Home care provider announces 1,000 new jobs across Ireland

Home care provider announces 1,000 new jobs across Ireland

Taoiseach Micheál Martin with Home Instead CEO Shane Jennings and caregiver Ger Baldrick at the launch of the Global Workforce Report. Picture: Robbie Reynolds

One of the country’s largest home private home care providers has announced that it is to increase its Irish workforce by 25%.

Home Instead, which currently has a 4,000-strong caregiver team, said it will hire an additional 1,000 carers, 250 of whom will be based in the Munster region, including 100 in Cork.

The carers deliver a range of non-medical care services to older people, which can facilitate early hospital discharge, and can delay the need for long-term residential care.

Taoiseach Micheál Martin welcomed the announcement, which he said comes at a “vital time for the country”.

“Supporting older people to live in their own home with dignity and independence, for as long as possible, is a priority for this Government," he said.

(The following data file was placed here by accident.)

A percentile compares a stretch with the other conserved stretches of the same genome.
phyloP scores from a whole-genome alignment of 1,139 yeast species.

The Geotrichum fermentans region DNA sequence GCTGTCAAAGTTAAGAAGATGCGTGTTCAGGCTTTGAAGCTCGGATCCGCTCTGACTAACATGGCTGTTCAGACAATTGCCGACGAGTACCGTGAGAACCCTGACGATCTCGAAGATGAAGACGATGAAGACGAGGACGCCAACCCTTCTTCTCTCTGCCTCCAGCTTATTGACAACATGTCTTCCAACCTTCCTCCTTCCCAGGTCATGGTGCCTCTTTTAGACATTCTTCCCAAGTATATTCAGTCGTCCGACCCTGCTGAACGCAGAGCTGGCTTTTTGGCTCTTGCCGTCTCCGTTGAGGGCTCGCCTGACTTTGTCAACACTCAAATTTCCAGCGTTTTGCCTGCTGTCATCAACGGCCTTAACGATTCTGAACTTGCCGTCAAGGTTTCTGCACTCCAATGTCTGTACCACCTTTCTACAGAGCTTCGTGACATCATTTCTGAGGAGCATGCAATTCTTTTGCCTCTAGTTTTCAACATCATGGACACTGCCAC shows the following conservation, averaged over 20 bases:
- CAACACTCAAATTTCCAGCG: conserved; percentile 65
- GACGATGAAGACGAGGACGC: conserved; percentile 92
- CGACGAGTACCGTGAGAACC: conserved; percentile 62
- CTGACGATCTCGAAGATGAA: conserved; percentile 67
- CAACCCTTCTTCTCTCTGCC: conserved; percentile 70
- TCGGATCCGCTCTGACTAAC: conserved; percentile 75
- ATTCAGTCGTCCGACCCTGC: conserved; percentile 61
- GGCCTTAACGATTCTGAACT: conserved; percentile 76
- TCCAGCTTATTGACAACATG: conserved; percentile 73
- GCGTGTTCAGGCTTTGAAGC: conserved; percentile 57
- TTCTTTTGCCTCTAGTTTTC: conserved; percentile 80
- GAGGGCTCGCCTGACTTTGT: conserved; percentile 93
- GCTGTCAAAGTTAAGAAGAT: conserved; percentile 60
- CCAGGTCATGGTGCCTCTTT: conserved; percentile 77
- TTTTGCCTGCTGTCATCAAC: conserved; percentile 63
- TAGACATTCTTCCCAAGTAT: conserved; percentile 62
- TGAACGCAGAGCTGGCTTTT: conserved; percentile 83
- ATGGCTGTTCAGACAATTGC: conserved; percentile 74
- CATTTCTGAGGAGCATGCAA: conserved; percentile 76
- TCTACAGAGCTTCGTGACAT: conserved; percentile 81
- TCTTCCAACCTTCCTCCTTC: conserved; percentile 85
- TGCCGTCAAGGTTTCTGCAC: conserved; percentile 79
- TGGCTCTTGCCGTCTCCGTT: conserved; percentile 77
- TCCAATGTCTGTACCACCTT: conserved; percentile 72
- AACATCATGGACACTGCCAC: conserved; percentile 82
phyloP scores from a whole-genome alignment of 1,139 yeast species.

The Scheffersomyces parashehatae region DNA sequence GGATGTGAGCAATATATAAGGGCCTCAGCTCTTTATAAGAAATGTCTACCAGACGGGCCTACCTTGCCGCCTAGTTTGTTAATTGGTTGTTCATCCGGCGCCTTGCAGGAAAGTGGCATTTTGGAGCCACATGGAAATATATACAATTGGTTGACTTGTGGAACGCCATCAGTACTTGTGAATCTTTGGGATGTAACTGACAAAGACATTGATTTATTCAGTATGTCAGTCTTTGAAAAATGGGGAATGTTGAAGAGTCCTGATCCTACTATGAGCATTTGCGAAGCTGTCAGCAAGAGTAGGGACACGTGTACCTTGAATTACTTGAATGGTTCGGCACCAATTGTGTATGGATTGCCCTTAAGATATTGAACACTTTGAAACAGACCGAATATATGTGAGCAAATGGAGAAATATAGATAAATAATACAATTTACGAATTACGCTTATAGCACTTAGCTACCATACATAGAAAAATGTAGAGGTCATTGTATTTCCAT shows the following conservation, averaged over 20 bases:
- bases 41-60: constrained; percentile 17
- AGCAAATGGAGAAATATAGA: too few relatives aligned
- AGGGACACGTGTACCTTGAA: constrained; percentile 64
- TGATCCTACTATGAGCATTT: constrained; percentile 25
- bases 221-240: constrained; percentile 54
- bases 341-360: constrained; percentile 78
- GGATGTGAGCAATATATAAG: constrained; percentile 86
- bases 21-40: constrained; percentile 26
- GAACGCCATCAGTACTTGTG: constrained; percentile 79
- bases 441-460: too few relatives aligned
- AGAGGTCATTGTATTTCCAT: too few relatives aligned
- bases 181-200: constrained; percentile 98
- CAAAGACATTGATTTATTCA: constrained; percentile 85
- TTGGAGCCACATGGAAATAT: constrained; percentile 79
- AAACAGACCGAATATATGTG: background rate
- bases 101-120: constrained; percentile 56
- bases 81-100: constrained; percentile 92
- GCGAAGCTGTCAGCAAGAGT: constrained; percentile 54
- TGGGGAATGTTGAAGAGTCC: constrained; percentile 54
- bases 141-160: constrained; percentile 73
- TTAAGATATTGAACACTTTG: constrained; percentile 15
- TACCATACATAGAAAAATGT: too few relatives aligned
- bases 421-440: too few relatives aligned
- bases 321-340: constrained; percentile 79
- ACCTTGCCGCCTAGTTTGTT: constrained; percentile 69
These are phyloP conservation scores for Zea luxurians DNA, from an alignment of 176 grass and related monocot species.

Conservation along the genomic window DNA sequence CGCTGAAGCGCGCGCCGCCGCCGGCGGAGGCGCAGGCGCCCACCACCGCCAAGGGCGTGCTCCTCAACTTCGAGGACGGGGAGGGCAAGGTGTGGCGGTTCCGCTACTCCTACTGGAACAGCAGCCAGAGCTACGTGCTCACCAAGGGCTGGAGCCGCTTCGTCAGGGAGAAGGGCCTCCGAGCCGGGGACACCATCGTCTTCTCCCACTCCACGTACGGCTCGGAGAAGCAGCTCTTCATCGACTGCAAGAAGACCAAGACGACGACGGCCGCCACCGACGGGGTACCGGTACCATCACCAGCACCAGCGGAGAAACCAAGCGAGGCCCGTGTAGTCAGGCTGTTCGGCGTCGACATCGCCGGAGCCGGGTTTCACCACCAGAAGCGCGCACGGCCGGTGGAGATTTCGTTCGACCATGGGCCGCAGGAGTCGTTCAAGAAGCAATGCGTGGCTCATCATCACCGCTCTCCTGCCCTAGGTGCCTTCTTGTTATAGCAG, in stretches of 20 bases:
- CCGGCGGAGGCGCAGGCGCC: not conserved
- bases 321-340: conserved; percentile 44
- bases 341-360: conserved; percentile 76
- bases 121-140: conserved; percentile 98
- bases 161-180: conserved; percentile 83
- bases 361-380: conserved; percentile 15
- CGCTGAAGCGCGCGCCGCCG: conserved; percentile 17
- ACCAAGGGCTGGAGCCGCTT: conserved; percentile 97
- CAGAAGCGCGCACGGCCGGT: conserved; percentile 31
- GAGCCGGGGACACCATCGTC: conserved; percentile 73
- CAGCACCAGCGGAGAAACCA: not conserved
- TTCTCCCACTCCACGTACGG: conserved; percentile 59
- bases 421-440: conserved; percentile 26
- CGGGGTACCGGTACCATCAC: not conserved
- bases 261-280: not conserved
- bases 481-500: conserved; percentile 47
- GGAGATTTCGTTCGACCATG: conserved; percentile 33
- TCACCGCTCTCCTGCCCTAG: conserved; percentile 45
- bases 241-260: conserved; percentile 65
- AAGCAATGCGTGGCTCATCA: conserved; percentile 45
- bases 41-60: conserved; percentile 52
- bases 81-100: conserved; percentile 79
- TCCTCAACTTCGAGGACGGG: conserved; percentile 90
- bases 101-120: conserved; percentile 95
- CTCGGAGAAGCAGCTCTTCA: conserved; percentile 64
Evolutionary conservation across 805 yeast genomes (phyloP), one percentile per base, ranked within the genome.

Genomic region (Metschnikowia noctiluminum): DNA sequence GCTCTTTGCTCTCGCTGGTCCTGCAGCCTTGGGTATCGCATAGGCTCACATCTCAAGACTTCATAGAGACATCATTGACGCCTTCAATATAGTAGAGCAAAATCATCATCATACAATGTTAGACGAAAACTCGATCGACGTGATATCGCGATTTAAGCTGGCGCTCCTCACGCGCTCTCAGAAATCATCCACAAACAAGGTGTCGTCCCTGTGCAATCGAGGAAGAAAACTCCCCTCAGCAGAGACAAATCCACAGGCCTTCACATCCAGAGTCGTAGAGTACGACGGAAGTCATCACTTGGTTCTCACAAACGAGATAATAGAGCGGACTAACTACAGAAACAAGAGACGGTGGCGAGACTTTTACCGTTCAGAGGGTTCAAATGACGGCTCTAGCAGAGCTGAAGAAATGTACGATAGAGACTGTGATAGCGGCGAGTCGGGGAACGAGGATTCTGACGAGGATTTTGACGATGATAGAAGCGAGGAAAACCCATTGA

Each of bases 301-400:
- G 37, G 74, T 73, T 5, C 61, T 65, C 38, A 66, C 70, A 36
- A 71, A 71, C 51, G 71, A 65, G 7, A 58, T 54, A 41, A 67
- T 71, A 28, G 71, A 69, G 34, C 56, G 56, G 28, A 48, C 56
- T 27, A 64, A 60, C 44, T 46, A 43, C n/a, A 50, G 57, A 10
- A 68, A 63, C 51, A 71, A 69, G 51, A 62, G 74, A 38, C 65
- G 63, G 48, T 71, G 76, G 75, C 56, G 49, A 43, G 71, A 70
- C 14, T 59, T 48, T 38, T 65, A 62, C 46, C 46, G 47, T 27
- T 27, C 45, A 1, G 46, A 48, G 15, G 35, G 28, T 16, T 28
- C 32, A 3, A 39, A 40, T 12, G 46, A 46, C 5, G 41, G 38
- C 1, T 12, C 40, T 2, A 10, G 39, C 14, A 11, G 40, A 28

"The Covid-19 pandemic has again highlighted the vital work that caregivers do in our communities.

“We know that in the years ahead, Ireland, like so many countries, will face the challenge of an ageing population. 

Home care can play an increasingly important role in providing care to our oldest and most vulnerable citizens, many of whom would like to continue living in their homes and communities.” 

Home Instead CEO Shane Jennings said the shortage of professional care workers is acute and expanding.

“The number of people over the age of 65 in Ireland is expected to reach 1.4m by 2040, with even greater growth expected in the population aged 80 and over,” he said.

"This change has the potential for the biggest impact on health services overall.

“As life expectancy increases in Ireland, so too does the need for quality home care — and quality home carers.

“For the vast majority of older people, ageing at home has better health outcomes, is less expensive than institutional care, and can help prevent unnecessary or premature admission to long-term residential care.”

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